mission trip fundraising ideas


Short Term Mission Trip Fundraising: 
How to get started
by Wesley Skiles

When an individual feels led by God to participate in a short term mission trip, they are stepping out on faith and trusting that God will provide all their needs for the experience. Likely the most worried about aspect, fundraising can seem overwhelming. However, God promises that He will provide as we obey. God also expects us to take an active, not passive, roll in seeing His will accomplished. Here are some great ways to actively pursue your fundraising goal.

The first and most crucial piece to your fundraising will be your personal support letter. Develop a CFRAN list of at least 200 people or families. A CFRAN list is a list that consists of Christians, Friends, Relatives, Associates and Neighbors. Write a support letter to send to these people based on our ‘Short Term Mission Trip Support Letter Writing Guidelines’ resource also available at Mission Solutions website (see link attached with this article). Make sure your letter is proofread by others and revised at least two times. Include a return envelope for gifts with the appropriate address on it.

Your church should also have a strong presence among your supporters. Here is a technique that has worked well before when raising funds from a church that has a group or multiple members from the same trip attending that church. Ask the congregation for monthly pledges (if the trip is six months out, ask church people to give any amount they choose each month for six months). The key is that you emphasis that this is the way that the team needs them to support. Tell them that if they can only support in one way, that this must be it. They are welcome to participate in or help with other fundraisers if they like, but that this is the way that the team needs support from the church. It is important that team members also then try to avoid raising personal support from the church people to avoid hitting people up twice. There may be a few exceptions to this, for example if a team member has extended family members in the church.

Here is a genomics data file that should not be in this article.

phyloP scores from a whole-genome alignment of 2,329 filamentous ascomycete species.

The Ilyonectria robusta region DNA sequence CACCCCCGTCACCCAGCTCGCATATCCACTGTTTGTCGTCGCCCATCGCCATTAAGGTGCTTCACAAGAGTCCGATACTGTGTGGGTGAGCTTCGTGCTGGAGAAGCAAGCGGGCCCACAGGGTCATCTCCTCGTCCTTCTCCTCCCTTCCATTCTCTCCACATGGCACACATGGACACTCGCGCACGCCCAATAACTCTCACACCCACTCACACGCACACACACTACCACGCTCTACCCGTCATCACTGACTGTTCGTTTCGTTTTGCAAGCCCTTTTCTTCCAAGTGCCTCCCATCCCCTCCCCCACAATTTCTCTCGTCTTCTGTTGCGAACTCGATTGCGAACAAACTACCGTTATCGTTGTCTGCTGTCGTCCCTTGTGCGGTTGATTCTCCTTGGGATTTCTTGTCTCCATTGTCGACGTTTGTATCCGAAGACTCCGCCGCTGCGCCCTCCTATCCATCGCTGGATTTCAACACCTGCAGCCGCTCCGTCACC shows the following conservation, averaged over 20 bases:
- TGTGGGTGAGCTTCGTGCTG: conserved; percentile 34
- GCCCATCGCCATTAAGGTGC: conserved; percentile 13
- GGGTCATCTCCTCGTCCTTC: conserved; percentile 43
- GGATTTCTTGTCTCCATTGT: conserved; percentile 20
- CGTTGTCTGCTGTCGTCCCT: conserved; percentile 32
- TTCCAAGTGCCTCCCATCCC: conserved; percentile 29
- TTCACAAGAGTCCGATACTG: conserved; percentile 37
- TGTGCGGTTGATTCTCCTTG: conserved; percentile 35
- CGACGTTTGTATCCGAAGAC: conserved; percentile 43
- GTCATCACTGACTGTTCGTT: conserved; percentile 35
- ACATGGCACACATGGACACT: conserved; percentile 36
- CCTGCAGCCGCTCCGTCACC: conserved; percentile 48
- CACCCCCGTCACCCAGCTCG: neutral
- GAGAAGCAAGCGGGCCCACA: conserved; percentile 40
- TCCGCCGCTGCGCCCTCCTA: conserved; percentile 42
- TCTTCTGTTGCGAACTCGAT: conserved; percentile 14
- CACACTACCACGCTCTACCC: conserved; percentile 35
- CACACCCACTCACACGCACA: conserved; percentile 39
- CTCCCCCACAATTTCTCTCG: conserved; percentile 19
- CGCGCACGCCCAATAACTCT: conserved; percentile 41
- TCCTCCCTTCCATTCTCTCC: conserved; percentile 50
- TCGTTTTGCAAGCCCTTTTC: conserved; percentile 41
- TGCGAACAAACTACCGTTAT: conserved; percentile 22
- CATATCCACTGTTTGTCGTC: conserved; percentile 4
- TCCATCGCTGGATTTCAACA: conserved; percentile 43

If you are the only individual from your church going on your trip then your strategy will change. Speak to the church’s mission board or leadership board before starting any fundraising. Ask for the opportunity to speak before the congregation during a service with a love offering to follow. It allows the Holy Spirit to move people to give, more so than asking the board for a gift. It is also helpful if an announcement can be made about the love offering the week or two before so people can be prepared. Also make sure that you can speak at the service with the highest attendance (Sunday morning vs. Wednesday night) and all at services times if there is more than one.

The last thing is fundraising events. The array of possible options for fundraising events is very broad and while some may work great in one location it may not work at all in another. It is always wise to spend time researching options, the history and success of past fundraisers, and consider the culture of your church or area. It is important to note that often fundraising events tend to focus on money. However, people that give donations typically care more about the mission at hand, the participant(s) desire or heart for the mission and/or the participant(s) themselves. Try to focus your fundraising event on the impact your trip will have for the Gospel, how it will change you or your team spiritually or how it will meet the needs of the less fortunate. People put money where their heart is. Appeal to people’s hearts, not their checkbooks.

Fundraising events typically work best for a team rather than an individual due to the simple fact of necessary manpower. Bake sales, rummage sales, ice cream socials, spaghetti dinners and car washes are hard to run with one person even if he/she recruits a few helpers. Divide profits from fundraising events between all team members that participate in the event. This encourages team members to participate in the fundraiser and also provides more manpower. It will also help to eliminate the passive role that some team members may take toward the fundraising efforts. It gives them the sense of personal responsibility for it because it is up to them, rather than someone else, to raise the funds they need.

About the Author:

Author Wesley Skiles has worked in various ministries since 2000, has a Bachelor’s degree in Christian Ministry and is Founder and Executive Director of Mission Solutions, a non-profit designed to enable Christians for their first short term mission experience. Visit Mission Solutions website at www.missionsolutions.org.

Article Source: ArticlesBase.com - Short Term Mission Trip Fundraising: How to get started


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mission trip fundraising ideas


mission trip fundraising ideas